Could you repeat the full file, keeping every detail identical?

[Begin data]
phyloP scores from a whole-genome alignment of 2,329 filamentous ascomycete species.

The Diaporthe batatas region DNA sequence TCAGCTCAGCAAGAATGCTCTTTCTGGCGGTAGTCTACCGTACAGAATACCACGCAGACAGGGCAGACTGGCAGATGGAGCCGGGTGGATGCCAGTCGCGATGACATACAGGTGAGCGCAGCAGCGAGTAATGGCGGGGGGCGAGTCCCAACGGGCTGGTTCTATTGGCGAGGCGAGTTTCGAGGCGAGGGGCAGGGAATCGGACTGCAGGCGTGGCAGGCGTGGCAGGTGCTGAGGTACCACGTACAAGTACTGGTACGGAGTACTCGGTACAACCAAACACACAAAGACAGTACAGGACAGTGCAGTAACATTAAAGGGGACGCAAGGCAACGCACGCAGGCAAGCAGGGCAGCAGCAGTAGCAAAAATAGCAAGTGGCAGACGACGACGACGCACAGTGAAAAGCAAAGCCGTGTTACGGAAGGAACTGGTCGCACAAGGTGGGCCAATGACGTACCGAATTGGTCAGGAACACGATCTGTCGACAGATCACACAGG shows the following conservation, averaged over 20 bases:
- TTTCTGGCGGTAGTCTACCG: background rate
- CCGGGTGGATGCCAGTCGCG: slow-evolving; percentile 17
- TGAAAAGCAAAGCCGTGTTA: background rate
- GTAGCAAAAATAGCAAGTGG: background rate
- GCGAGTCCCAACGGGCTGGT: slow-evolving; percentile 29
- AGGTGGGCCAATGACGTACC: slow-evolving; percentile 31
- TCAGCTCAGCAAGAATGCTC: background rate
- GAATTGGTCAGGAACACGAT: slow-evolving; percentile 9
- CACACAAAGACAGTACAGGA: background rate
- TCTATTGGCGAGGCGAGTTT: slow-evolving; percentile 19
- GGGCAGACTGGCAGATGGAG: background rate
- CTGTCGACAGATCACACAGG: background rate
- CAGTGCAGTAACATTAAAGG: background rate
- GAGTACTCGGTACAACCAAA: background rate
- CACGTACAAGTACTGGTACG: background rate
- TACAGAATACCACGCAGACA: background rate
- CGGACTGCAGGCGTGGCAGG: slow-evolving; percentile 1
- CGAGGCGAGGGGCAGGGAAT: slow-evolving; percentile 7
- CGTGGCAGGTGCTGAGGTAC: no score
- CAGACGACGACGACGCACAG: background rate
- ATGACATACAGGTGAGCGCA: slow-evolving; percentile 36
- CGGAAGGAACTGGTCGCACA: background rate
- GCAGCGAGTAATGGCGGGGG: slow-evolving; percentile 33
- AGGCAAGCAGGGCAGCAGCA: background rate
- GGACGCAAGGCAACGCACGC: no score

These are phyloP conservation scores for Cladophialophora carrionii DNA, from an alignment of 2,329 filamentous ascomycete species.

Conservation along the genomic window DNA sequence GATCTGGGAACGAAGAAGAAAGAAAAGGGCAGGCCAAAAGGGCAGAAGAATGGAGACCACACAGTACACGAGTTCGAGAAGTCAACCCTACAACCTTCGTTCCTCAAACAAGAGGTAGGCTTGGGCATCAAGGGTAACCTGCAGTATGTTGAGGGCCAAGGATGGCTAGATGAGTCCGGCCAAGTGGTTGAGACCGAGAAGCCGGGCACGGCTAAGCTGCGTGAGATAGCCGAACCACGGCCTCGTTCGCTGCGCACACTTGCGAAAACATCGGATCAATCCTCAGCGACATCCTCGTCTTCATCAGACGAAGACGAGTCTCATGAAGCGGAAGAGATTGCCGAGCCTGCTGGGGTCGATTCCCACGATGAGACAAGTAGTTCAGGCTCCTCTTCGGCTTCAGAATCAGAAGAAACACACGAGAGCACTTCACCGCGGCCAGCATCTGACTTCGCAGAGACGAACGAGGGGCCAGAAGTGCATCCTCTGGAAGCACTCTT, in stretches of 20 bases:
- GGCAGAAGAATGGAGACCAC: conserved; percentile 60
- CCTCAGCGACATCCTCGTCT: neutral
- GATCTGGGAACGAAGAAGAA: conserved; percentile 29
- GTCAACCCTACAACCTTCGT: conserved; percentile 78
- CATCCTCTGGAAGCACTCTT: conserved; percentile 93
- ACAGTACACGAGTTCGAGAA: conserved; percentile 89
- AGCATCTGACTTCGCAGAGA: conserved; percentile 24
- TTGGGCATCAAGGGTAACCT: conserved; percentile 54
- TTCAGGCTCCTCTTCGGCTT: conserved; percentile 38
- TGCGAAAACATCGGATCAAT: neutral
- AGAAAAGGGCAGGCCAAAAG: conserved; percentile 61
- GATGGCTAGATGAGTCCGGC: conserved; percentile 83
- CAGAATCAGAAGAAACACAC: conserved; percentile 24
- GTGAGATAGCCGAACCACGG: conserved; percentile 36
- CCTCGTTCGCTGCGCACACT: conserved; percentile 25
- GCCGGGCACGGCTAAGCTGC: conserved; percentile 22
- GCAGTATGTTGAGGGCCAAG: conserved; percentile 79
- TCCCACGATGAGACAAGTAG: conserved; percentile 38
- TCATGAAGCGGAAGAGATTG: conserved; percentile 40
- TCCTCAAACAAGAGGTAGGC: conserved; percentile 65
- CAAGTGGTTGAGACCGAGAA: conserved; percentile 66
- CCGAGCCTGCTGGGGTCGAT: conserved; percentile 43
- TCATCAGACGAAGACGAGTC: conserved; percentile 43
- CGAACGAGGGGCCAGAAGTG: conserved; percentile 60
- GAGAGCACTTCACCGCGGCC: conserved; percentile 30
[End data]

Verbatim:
phyloP scores from a whole-genome alignment of 2,329 filamentous ascomycete species.

The Diaporthe batatas region DNA sequence TCAGCTCAGCAAGAATGCTCTTTCTGGCGGTAGTCTACCGTACAGAATACCACGCAGACAGGGCAGACTGGCAGATGGAGCCGGGTGGATGCCAGTCGCGATGACATACAGGTGAGCGCAGCAGCGAGTAATGGCGGGGGGCGAGTCCCAACGGGCTGGTTCTATTGGCGAGGCGAGTTTCGAGGCGAGGGGCAGGGAATCGGACTGCAGGCGTGGCAGGCGTGGCAGGTGCTGAGGTACCACGTACAAGTACTGGTACGGAGTACTCGGTACAACCAAACACACAAAGACAGTACAGGACAGTGCAGTAACATTAAAGGGGACGCAAGGCAACGCACGCAGGCAAGCAGGGCAGCAGCAGTAGCAAAAATAGCAAGTGGCAGACGACGACGACGCACAGTGAAAAGCAAAGCCGTGTTACGGAAGGAACTGGTCGCACAAGGTGGGCCAATGACGTACCGAATTGGTCAGGAACACGATCTGTCGACAGATCACACAGG shows the following conservation, averaged over 20 bases:
- TTTCTGGCGGTAGTCTACCG: background rate
- CCGGGTGGATGCCAGTCGCG: slow-evolving; percentile 17
- TGAAAAGCAAAGCCGTGTTA: background rate
- GTAGCAAAAATAGCAAGTGG: background rate
- GCGAGTCCCAACGGGCTGGT: slow-evolving; percentile 29
- AGGTGGGCCAATGACGTACC: slow-evolving; percentile 31
- TCAGCTCAGCAAGAATGCTC: background rate
- GAATTGGTCAGGAACACGAT: slow-evolving; percentile 9
- CACACAAAGACAGTACAGGA: background rate
- TCTATTGGCGAGGCGAGTTT: slow-evolving; percentile 19
- GGGCAGACTGGCAGATGGAG: background rate
- CTGTCGACAGATCACACAGG: background rate
- CAGTGCAGTAACATTAAAGG: background rate
- GAGTACTCGGTACAACCAAA: background rate
- CACGTACAAGTACTGGTACG: background rate
- TACAGAATACCACGCAGACA: background rate
- CGGACTGCAGGCGTGGCAGG: slow-evolving; percentile 1
- CGAGGCGAGGGGCAGGGAAT: slow-evolving; percentile 7
- CGTGGCAGGTGCTGAGGTAC: no score
- CAGACGACGACGACGCACAG: background rate
- ATGACATACAGGTGAGCGCA: slow-evolving; percentile 36
- CGGAAGGAACTGGTCGCACA: background rate
- GCAGCGAGTAATGGCGGGGG: slow-evolving; percentile 33
- AGGCAAGCAGGGCAGCAGCA: background rate
- GGACGCAAGGCAACGCACGC: no score

These are phyloP conservation scores for Cladophialophora carrionii DNA, from an alignment of 2,329 filamentous ascomycete species.

Conservation along the genomic window DNA sequence GATCTGGGAACGAAGAAGAAAGAAAAGGGCAGGCCAAAAGGGCAGAAGAATGGAGACCACACAGTACACGAGTTCGAGAAGTCAACCCTACAACCTTCGTTCCTCAAACAAGAGGTAGGCTTGGGCATCAAGGGTAACCTGCAGTATGTTGAGGGCCAAGGATGGCTAGATGAGTCCGGCCAAGTGGTTGAGACCGAGAAGCCGGGCACGGCTAAGCTGCGTGAGATAGCCGAACCACGGCCTCGTTCGCTGCGCACACTTGCGAAAACATCGGATCAATCCTCAGCGACATCCTCGTCTTCATCAGACGAAGACGAGTCTCATGAAGCGGAAGAGATTGCCGAGCCTGCTGGGGTCGATTCCCACGATGAGACAAGTAGTTCAGGCTCCTCTTCGGCTTCAGAATCAGAAGAAACACACGAGAGCACTTCACCGCGGCCAGCATCTGACTTCGCAGAGACGAACGAGGGGCCAGAAGTGCATCCTCTGGAAGCACTCTT, in stretches of 20 bases:
- GGCAGAAGAATGGAGACCAC: conserved; percentile 60
- CCTCAGCGACATCCTCGTCT: neutral
- GATCTGGGAACGAAGAAGAA: conserved; percentile 29
- GTCAACCCTACAACCTTCGT: conserved; percentile 78
- CATCCTCTGGAAGCACTCTT: conserved; percentile 93
- ACAGTACACGAGTTCGAGAA: conserved; percentile 89
- AGCATCTGACTTCGCAGAGA: conserved; percentile 24
- TTGGGCATCAAGGGTAACCT: conserved; percentile 54
- TTCAGGCTCCTCTTCGGCTT: conserved; percentile 38
- TGCGAAAACATCGGATCAAT: neutral
- AGAAAAGGGCAGGCCAAAAG: conserved; percentile 61
- GATGGCTAGATGAGTCCGGC: conserved; percentile 83
- CAGAATCAGAAGAAACACAC: conserved; percentile 24
- GTGAGATAGCCGAACCACGG: conserved; percentile 36
- CCTCGTTCGCTGCGCACACT: conserved; percentile 25
- GCCGGGCACGGCTAAGCTGC: conserved; percentile 22
- GCAGTATGTTGAGGGCCAAG: conserved; percentile 79
- TCCCACGATGAGACAAGTAG: conserved; percentile 38
- TCATGAAGCGGAAGAGATTG: conserved; percentile 40
- TCCTCAAACAAGAGGTAGGC: conserved; percentile 65
- CAAGTGGTTGAGACCGAGAA: conserved; percentile 66
- CCGAGCCTGCTGGGGTCGAT: conserved; percentile 43
- TCATCAGACGAAGACGAGTC: conserved; percentile 43
- CGAACGAGGGGCCAGAAGTG: conserved; percentile 60
- GAGAGCACTTCACCGCGGCC: conserved; percentile 30